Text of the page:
God vs. Nature
March 8, 1997 (as amended)

Major religions assert that a God or Gods oversee all life, intervening when appropriate to reward or punish. This view is underestimating the power of nature. The processes of evolution underlie all life, constantly intervening to reward sustainable behaviour. This means that God is essentially a metaphor for nature, the self-defining, self-regulating system of life. I think that "God coming to save us" really means "nature will kill us off if we are unsustainable".

The architects of these religions did not see the web of interdependencies that life is. They could perceive that the world was getting less and less divine - and extrapolating, perceived that eventually a breaking point would be reached, humanity would be endangered, and the intervention of God would be required. This was because they thought humans were autonomous - that they could do whatever they pleased without regard for the environment. The architects of these religions did not realise that humans depended on the environment for survival. They thought it would be God who intervened - they did not realise that it would, in reality, be nature who eventually intervened instead.

This breaking point is probably when population reaches unsustainable proportions. In fact the consequences of overpopulation read very similarly to various "end-times" apocalypse scenarios: flood, fire, famine, pestilence. These are symptoms of environmental degradation and social failure. The architects of these religions thought that these nasty things could only come about through the intervention of God.

The reality is that nature will serve these up with neither thought nor compassion. Where religion sees divine intervention, nature self-regulates. The divine intervention of religion is synonymous with, and equivalent to, the self-regulation of nature. If humans behave unsustainably, nature will step in and discourage that behaviour. Certainly something outside humanity has intervened, but it is not God, it is nature.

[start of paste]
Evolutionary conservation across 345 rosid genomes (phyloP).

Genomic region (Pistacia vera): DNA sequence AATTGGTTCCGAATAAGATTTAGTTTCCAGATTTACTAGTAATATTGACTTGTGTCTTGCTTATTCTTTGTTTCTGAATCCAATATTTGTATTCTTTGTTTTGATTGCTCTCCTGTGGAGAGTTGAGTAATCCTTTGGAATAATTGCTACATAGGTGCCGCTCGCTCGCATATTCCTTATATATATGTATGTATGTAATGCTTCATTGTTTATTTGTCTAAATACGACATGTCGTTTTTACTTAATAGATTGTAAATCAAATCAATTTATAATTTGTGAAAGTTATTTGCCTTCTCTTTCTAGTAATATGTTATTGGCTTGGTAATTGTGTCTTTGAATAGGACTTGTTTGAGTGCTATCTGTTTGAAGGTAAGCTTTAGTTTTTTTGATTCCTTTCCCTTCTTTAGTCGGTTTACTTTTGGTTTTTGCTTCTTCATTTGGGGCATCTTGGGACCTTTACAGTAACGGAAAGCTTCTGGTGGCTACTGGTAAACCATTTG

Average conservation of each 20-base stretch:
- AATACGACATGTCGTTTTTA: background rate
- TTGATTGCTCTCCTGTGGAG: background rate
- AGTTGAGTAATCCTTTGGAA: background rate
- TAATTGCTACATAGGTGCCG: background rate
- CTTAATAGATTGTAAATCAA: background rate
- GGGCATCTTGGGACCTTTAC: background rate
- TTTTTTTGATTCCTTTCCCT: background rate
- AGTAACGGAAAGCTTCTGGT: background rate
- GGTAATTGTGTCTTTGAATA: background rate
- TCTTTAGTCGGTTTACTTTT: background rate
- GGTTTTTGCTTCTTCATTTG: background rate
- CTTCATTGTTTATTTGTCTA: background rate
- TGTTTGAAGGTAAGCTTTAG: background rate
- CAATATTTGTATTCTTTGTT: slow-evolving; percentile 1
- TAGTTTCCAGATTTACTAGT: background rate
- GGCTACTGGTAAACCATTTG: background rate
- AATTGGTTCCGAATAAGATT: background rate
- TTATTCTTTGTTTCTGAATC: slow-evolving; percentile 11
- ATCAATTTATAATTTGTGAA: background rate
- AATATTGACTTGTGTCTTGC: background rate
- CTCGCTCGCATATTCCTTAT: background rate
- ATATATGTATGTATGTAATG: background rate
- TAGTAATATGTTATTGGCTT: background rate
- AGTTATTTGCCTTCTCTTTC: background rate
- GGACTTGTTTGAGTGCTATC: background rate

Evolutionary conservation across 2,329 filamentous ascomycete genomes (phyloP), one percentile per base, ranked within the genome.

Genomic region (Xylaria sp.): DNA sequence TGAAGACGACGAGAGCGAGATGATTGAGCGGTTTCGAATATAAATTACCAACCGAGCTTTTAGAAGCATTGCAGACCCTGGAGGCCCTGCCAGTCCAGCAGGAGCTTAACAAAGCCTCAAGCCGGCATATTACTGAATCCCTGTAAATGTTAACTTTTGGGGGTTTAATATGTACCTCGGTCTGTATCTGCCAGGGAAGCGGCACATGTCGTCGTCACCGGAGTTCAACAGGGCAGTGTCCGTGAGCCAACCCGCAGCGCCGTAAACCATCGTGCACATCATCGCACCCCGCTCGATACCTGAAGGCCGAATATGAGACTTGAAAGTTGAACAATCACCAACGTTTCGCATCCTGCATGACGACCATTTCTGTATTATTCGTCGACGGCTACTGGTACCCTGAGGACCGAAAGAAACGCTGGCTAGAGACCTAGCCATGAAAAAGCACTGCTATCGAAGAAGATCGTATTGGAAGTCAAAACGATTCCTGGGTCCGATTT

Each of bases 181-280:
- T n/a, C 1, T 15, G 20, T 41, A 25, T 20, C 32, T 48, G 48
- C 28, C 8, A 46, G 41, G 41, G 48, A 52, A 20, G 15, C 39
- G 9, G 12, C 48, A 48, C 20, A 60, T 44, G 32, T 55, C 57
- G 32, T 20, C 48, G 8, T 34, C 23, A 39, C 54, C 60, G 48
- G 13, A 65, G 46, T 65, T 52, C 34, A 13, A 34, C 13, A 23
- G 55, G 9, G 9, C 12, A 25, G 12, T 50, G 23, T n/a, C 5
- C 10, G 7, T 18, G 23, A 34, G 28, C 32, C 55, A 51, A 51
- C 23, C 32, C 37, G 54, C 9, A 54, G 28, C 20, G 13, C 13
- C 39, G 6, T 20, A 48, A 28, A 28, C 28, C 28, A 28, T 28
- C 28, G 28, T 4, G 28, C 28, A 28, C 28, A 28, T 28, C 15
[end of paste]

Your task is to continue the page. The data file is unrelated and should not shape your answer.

Where religions see a need for divine purpose (to save), nature sees a need for survival of the fittest (to evolve). Both religion and nature have "purpose", but nature achieves it without requiring a divine being. Nature's purpose is to allow only the fit to propagate.

Applied to problems with humanity, survival of the fittest means that elements of humanity that become unfit are more likely to be eliminated. It means that if humanity gets itself into trouble, some people will die, and the survivors - those best suited to the new environment, those that best "fit" the world they find themselves in - will be equipped to avoid the problem in the future.

This process of death and survival will get humanity past the "breaking point" described by the apocalypse scenarios. It's like delivering antibiotics to bacteria - many die, but some survive and build anew, somewhat resistant to the antibiotic that caused the calamity.

What doesn't kill us makes us stronger.

To revisit the flood, fire, famine, pestilence thing - noticed a lot of water around recently? The Earth has grit in its eye, and the cleansing process is in progress. Severe flooding damages infrastructure, which leaves civilisation vulnerable.. fire follows, further damaging infrastructure... there is not enough food.. people die, and disease claims the weak. Those that survive will use their experience to build anew, somewhat resistant to a similar failure occuring in the future. The predictions seem very believeable.. perhaps someone has had a word in our ear.